Thisismoney / Mail Online seeks mortgage experts

ended 02. November 2021

Helen Crane At Thisismoney / Mail Online is working on a piece on mortgage rates today, based on the fact that there are now only a handful of sub-1% deals on the market. She says she can only see 3, but that's not including broker-only rates. She's looking for some comments on where rates are heading from here - will they continue to rise until the base rate changes? And after that are they likely to stabilise? And what would advice would you give to anyone coming up to the end of a fixed term in say the next 6 months?

Please keep your responses to 3-4 sentences MAX!

7 responses from the Newspage community

Star Quote
"Rather than predicting where interest rates will go, we work with known tangibles. This means advising our clients to keep their finances lean. In uncertain times, having an adaptable financial strategy is key. This means don't take on non-essential debt and generally don't stretch your finances to the maximum. Those whose fixed rate deals are due to end and are unable to absorb additional costs could be worst hit. Most mortgage lenders will allow a new fixed rate to be 'locked-in' up to six months in advance of the old one ending, so this is something to review now."
"For anyone coming to the end of their fixed term in the next six months, now is the time to apply to because most mortgage offers are valid for six months so they can secure the rate today even if they can’t complete the remortgage until April, when it looks like rates could be slightly higher. I see the slight increases in mortgage interest rates as more of a correction as rates got unprecedentedly low and lenders wanted to make sure they were attracting good quality business with headline rates. They will have one eye on inflation figures, though, as if inflation is 4% and they are charging 2% interest, the real interest rate is effectively -2%."
"Before the pandemic, the base rate was 0.75%, and everyone was happy enough with the deals they had; the property market was stable and inflation was kept in check. So if that's where we are headed back to, how can that possibly be a bad thing? Yes, some rates may rise; the problem is, we have a generation of homeowners who have never seen a real interest rate due to the artificially low-interest-rate environment we have been in since 2008. This was due to the financial crisis and our addiction to quantitative easing, and it's created a rod for our own backs." Interest rates rise and fall; perhaps it's time to remember that old Greek sage Heraclitus who postulated that the only constant in life was change (or flux as he put it), and therefore this is the nature of an economy.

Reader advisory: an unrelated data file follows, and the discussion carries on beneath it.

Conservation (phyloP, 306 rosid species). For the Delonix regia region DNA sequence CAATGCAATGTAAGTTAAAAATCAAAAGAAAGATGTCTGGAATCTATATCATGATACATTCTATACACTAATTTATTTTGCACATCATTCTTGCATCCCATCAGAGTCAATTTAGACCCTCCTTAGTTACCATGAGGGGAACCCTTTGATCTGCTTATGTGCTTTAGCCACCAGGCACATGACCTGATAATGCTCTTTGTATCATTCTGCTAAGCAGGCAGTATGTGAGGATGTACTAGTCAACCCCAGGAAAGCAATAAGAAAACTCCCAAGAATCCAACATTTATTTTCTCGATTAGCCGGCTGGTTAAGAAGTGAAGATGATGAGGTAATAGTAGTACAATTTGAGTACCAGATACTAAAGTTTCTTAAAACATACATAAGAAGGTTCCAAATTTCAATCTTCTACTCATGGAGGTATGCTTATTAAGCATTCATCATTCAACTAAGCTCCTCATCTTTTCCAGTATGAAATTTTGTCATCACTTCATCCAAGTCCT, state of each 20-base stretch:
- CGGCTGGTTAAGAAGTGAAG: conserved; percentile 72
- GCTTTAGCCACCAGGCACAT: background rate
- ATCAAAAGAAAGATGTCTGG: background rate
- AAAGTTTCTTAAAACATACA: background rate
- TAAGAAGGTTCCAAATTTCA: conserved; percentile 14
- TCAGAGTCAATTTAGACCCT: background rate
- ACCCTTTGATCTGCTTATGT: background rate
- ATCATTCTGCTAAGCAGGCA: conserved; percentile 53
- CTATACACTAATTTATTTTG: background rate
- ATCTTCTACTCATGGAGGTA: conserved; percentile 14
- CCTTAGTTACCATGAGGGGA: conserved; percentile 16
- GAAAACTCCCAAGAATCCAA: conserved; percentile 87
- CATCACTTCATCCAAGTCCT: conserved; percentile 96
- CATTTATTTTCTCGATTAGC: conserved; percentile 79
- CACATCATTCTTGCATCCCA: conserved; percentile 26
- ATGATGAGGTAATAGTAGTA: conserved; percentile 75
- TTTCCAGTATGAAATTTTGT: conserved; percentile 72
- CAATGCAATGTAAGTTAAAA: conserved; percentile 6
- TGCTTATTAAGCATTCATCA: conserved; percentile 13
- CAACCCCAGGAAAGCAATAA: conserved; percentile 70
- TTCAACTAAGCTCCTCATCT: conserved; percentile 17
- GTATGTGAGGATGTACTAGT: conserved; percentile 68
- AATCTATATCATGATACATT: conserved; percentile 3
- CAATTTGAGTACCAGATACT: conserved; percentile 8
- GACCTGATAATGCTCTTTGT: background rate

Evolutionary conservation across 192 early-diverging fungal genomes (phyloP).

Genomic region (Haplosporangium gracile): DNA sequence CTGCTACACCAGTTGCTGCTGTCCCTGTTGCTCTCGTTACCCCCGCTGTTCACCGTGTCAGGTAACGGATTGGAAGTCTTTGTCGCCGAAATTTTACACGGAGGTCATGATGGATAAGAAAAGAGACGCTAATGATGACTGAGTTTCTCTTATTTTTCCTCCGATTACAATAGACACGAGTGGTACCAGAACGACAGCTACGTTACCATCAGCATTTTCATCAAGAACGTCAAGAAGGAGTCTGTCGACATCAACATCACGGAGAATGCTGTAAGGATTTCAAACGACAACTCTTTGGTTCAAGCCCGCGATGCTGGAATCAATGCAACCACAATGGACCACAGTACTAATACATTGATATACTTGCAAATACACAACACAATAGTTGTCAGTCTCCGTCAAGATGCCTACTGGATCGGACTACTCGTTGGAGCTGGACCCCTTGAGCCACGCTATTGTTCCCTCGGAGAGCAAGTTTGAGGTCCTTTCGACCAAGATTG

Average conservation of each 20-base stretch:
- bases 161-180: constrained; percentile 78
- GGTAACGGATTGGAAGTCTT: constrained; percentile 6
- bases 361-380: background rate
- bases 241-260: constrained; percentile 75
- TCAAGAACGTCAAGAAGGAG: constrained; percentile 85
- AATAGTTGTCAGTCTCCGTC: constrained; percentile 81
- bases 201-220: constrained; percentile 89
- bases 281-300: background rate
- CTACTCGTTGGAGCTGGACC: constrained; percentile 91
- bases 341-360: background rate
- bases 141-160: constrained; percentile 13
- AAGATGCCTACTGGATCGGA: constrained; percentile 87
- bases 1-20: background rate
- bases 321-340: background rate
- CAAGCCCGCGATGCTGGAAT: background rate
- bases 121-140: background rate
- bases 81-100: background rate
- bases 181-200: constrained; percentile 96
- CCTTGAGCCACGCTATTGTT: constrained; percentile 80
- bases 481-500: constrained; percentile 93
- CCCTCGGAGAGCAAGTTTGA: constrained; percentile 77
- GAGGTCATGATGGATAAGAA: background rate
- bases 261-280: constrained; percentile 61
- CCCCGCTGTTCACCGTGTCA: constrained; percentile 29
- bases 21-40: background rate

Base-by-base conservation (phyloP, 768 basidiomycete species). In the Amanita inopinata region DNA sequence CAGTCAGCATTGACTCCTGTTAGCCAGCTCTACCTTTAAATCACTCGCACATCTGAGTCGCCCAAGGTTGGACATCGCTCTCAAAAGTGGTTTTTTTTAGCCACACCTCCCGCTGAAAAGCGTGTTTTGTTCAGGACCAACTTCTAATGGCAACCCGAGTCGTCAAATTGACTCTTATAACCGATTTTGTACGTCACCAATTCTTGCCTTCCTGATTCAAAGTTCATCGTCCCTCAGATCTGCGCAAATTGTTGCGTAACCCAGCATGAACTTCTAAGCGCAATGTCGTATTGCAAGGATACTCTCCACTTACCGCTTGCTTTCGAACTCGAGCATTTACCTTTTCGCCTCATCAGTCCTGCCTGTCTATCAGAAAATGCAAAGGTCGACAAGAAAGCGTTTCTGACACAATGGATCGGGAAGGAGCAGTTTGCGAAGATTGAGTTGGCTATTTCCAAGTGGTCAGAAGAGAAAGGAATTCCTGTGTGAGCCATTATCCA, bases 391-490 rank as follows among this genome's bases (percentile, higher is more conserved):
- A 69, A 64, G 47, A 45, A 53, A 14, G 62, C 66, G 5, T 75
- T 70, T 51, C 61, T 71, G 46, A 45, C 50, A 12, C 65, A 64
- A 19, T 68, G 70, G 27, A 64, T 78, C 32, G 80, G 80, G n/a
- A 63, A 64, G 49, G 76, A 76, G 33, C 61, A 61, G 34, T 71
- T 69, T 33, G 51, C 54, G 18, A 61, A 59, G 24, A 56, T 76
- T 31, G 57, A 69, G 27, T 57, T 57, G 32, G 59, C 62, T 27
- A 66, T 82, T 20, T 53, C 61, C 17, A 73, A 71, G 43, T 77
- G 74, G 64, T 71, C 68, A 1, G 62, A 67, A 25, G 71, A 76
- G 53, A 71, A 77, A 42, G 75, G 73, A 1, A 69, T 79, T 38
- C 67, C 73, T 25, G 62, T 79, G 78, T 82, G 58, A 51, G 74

"With a number of lenders having mortgage offers that last six months, it is feasible to review your mortgage now and have a new deal lined up and ready to go when your current deal ends. If your monthly household budget is tight and you are losing sleep over the possibility of a rate rise, this could be a wise move."
Rates seem like they are creeping up a bit but really this just seems to be stabilising back to what we were seeing a few months ago. We all knew sub 1% deals weren't sustainable forever. Plus most normal clients weren't eligible for them or were better off taking a higher rate with lower fees. The advice to anyone whose rate is ending in the next 6 months though? Don't muck about - call a broker today and secure the last good rates whilst they're available as most mortgage offers are valid for 6 months. These historically rates have been good whilst it's lasted though!
Rates may look like they are rising but this was always going to happen as the super low rates offered by some lenders were more of an aim to get headlines and also attract the best borrowers with the largest deposits or equity to balance their own books all the rates on the market now seem to be where they were a few months ago still super low just no major headline grabbers as let's be honest with ourselves that was never going to be sustainable for lenders. So once again no need to panic keep calm and carry on.
I'm confident we will look back at this period as the lowest interest rates in history, for many years to come. Whilst I don't suspect we will see significant rate rises any time soon, I do think we will continue to see gradual increases from here along with gradual increases to the base rate. If you are within 6 months of your current fixed rate expiring I would strongly advise speaking to a broker to see what your options are now as it is likely to save you money by being proactive.